INDIANA-- A federal judge’s decision is rattling businesses across central Indiana.
Last night in Texas, a judge temporarily blocked new overtime regulations set to go into effect next week. His decision came in response to a lawsuit filed by 21 states, including Indiana.
Many companies have spent months preparing for the new overtime rules. Now they’re trying to figure out how to move forward without hurting their employees.
“It was a big surprise,” said Meghann Isgan, an HR manager for One Click Ventures in Greenwood. “I thought that this close to the deadline, we were pretty much safe to move forward, but that didn’t turn out to be the case.”
Last week we showed you how she was preparing the small business for the new OT laws, which would have forced companies to pay overtime to any employee making less than $47,500 a year.
“We had put a lot of work into getting prepared and at this point we were completely ready for those changes to take place next week on December 1, so really it’s just backtracking at this point,” said Isgan.
But those changes won’t be happening, at least not next week.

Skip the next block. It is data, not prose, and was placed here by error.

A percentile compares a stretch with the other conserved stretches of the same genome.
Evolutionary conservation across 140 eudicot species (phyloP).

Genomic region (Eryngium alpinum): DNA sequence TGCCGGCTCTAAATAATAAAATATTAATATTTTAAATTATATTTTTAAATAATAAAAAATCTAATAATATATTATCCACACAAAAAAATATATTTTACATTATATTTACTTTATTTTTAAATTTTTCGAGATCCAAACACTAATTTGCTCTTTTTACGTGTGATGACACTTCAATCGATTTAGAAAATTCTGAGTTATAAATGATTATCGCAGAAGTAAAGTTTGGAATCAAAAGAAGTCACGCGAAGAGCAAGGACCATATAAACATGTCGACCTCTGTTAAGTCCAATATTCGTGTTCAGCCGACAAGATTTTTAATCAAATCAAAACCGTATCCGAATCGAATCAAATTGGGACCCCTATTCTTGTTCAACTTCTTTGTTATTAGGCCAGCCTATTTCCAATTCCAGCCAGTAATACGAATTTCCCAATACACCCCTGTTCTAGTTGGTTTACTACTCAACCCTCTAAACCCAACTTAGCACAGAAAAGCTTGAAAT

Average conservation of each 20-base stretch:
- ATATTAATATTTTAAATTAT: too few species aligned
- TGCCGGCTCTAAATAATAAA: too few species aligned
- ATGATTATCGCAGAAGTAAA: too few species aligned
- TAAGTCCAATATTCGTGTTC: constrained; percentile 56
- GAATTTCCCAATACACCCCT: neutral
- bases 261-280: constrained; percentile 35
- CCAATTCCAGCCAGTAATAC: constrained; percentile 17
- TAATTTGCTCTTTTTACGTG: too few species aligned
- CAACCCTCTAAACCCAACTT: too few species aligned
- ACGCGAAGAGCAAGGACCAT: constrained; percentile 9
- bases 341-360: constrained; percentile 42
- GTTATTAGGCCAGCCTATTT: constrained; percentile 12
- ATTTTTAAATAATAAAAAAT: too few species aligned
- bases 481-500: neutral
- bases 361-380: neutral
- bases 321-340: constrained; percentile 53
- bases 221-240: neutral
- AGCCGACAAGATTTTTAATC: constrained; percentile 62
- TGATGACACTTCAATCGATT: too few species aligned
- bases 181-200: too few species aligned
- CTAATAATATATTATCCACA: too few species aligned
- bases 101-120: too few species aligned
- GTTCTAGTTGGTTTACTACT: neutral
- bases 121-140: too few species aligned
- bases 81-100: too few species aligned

Tilson HR is now helping deal with the fallout.
“We’ve been on the phone all morning with clients across the country, helping them,” said Brent Tilson, Tilson’s CEO.
Thinking the change was inevitable, some companies already told their employees their pay was going up. Others already increased prices for customers in anticipation of salary raises.
“Now they have to make decisions,” said Tilson. “Do they go back and roll back because this happened, do they need to tell their clients who they advised, 'Hey we’re raising prices because of these rules'"? Do they need to go back and say now prices aren’t going up?”
The uncertainty, Tilson says, is magnified because of President-elect Donald Trump’s win.
“With the change in administration, it certainly does make this a situation that is more likely to be stopped and not enforced or rolled back if you will, but it’s really hard to say,” said Tilson.
In the meantime, people like Igsan will have to wait.
“I hope that it comes quickly just so that we have an answer one way or the other as to how things are going to shake out,” said Igsan.
Indiana’s Office of the Attorney General issued a statement applauding the judge’s decision, saying, “This rule would be a direct challenge to our system of federalism by allowing unelected federal bureaucrats tell Indiana and other sovereign states how much to pay our own public servants without Congressional authority.”
According to Tilson, the Department of Labor can, and likely will appeal the judge’s decision soon.